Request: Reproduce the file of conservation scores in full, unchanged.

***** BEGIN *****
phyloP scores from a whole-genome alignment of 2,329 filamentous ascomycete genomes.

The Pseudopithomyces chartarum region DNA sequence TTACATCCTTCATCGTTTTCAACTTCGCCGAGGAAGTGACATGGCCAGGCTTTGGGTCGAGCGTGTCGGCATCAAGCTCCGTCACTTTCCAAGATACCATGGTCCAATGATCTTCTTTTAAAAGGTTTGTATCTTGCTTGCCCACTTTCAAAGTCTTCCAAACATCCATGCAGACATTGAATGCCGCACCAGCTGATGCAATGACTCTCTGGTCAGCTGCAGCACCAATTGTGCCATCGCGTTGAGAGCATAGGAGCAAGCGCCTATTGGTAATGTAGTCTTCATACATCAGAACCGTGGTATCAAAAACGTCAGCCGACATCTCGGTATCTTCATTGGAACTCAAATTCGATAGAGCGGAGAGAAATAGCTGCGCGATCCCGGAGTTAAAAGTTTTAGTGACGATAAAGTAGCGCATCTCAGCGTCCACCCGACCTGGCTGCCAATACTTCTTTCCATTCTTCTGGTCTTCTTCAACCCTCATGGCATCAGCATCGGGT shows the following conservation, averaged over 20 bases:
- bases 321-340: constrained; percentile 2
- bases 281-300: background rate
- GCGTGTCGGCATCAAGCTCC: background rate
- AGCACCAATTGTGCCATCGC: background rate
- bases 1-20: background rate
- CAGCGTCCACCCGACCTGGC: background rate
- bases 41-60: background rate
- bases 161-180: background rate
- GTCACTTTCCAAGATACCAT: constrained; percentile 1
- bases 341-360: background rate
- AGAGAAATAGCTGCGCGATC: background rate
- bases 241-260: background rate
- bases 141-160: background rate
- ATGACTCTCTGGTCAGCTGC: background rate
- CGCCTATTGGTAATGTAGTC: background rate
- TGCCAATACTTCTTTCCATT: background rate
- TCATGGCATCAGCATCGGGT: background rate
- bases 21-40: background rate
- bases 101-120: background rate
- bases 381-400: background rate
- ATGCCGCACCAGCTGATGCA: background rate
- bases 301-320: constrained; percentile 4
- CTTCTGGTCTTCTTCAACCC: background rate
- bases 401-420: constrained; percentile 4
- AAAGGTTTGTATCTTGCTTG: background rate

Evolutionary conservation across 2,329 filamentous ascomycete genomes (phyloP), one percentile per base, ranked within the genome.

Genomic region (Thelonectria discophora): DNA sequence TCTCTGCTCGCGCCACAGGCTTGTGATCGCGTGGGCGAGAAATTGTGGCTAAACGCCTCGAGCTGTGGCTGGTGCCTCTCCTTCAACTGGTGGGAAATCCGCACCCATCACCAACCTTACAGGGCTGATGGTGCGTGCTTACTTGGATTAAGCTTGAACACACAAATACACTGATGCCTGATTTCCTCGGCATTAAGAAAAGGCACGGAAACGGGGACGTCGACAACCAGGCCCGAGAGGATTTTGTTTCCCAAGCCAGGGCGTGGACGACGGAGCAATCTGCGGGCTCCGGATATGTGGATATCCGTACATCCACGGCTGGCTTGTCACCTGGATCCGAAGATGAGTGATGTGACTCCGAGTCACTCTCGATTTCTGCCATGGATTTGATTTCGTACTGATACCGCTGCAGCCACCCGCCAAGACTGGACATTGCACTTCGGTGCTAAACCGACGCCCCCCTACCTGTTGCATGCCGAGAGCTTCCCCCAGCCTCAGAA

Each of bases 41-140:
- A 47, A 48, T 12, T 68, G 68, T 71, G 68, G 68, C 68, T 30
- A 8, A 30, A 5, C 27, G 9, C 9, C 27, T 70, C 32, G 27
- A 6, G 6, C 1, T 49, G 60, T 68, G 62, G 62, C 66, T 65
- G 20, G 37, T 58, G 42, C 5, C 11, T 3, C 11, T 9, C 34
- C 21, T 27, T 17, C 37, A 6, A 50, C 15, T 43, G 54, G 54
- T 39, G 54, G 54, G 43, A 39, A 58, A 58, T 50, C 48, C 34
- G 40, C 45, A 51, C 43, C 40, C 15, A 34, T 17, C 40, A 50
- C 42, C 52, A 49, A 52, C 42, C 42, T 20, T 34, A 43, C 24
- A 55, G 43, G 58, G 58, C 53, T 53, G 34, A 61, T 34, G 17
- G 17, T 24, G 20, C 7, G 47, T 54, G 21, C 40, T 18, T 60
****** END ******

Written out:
phyloP scores from a whole-genome alignment of 2,329 filamentous ascomycete genomes.

The Pseudopithomyces chartarum region DNA sequence TTACATCCTTCATCGTTTTCAACTTCGCCGAGGAAGTGACATGGCCAGGCTTTGGGTCGAGCGTGTCGGCATCAAGCTCCGTCACTTTCCAAGATACCATGGTCCAATGATCTTCTTTTAAAAGGTTTGTATCTTGCTTGCCCACTTTCAAAGTCTTCCAAACATCCATGCAGACATTGAATGCCGCACCAGCTGATGCAATGACTCTCTGGTCAGCTGCAGCACCAATTGTGCCATCGCGTTGAGAGCATAGGAGCAAGCGCCTATTGGTAATGTAGTCTTCATACATCAGAACCGTGGTATCAAAAACGTCAGCCGACATCTCGGTATCTTCATTGGAACTCAAATTCGATAGAGCGGAGAGAAATAGCTGCGCGATCCCGGAGTTAAAAGTTTTAGTGACGATAAAGTAGCGCATCTCAGCGTCCACCCGACCTGGCTGCCAATACTTCTTTCCATTCTTCTGGTCTTCTTCAACCCTCATGGCATCAGCATCGGGT shows the following conservation, averaged over 20 bases:
- bases 321-340: constrained; percentile 2
- bases 281-300: background rate
- GCGTGTCGGCATCAAGCTCC: background rate
- AGCACCAATTGTGCCATCGC: background rate
- bases 1-20: background rate
- CAGCGTCCACCCGACCTGGC: background rate
- bases 41-60: background rate
- bases 161-180: background rate
- GTCACTTTCCAAGATACCAT: constrained; percentile 1
- bases 341-360: background rate
- AGAGAAATAGCTGCGCGATC: background rate
- bases 241-260: background rate
- bases 141-160: background rate
- ATGACTCTCTGGTCAGCTGC: background rate
- CGCCTATTGGTAATGTAGTC: background rate
- TGCCAATACTTCTTTCCATT: background rate
- TCATGGCATCAGCATCGGGT: background rate
- bases 21-40: background rate
- bases 101-120: background rate
- bases 381-400: background rate
- ATGCCGCACCAGCTGATGCA: background rate
- bases 301-320: constrained; percentile 4
- CTTCTGGTCTTCTTCAACCC: background rate
- bases 401-420: constrained; percentile 4
- AAAGGTTTGTATCTTGCTTG: background rate

Evolutionary conservation across 2,329 filamentous ascomycete genomes (phyloP), one percentile per base, ranked within the genome.

Genomic region (Thelonectria discophora): DNA sequence TCTCTGCTCGCGCCACAGGCTTGTGATCGCGTGGGCGAGAAATTGTGGCTAAACGCCTCGAGCTGTGGCTGGTGCCTCTCCTTCAACTGGTGGGAAATCCGCACCCATCACCAACCTTACAGGGCTGATGGTGCGTGCTTACTTGGATTAAGCTTGAACACACAAATACACTGATGCCTGATTTCCTCGGCATTAAGAAAAGGCACGGAAACGGGGACGTCGACAACCAGGCCCGAGAGGATTTTGTTTCCCAAGCCAGGGCGTGGACGACGGAGCAATCTGCGGGCTCCGGATATGTGGATATCCGTACATCCACGGCTGGCTTGTCACCTGGATCCGAAGATGAGTGATGTGACTCCGAGTCACTCTCGATTTCTGCCATGGATTTGATTTCGTACTGATACCGCTGCAGCCACCCGCCAAGACTGGACATTGCACTTCGGTGCTAAACCGACGCCCCCCTACCTGTTGCATGCCGAGAGCTTCCCCCAGCCTCAGAA

Each of bases 41-140:
- A 47, A 48, T 12, T 68, G 68, T 71, G 68, G 68, C 68, T 30
- A 8, A 30, A 5, C 27, G 9, C 9, C 27, T 70, C 32, G 27
- A 6, G 6, C 1, T 49, G 60, T 68, G 62, G 62, C 66, T 65
- G 20, G 37, T 58, G 42, C 5, C 11, T 3, C 11, T 9, C 34
- C 21, T 27, T 17, C 37, A 6, A 50, C 15, T 43, G 54, G 54
- T 39, G 54, G 54, G 43, A 39, A 58, A 58, T 50, C 48, C 34
- G 40, C 45, A 51, C 43, C 40, C 15, A 34, T 17, C 40, A 50
- C 42, C 52, A 49, A 52, C 42, C 42, T 20, T 34, A 43, C 24
- A 55, G 43, G 58, G 58, C 53, T 53, G 34, A 61, T 34, G 17
- G 17, T 24, G 20, C 7, G 47, T 54, G 21, C 40, T 18, T 60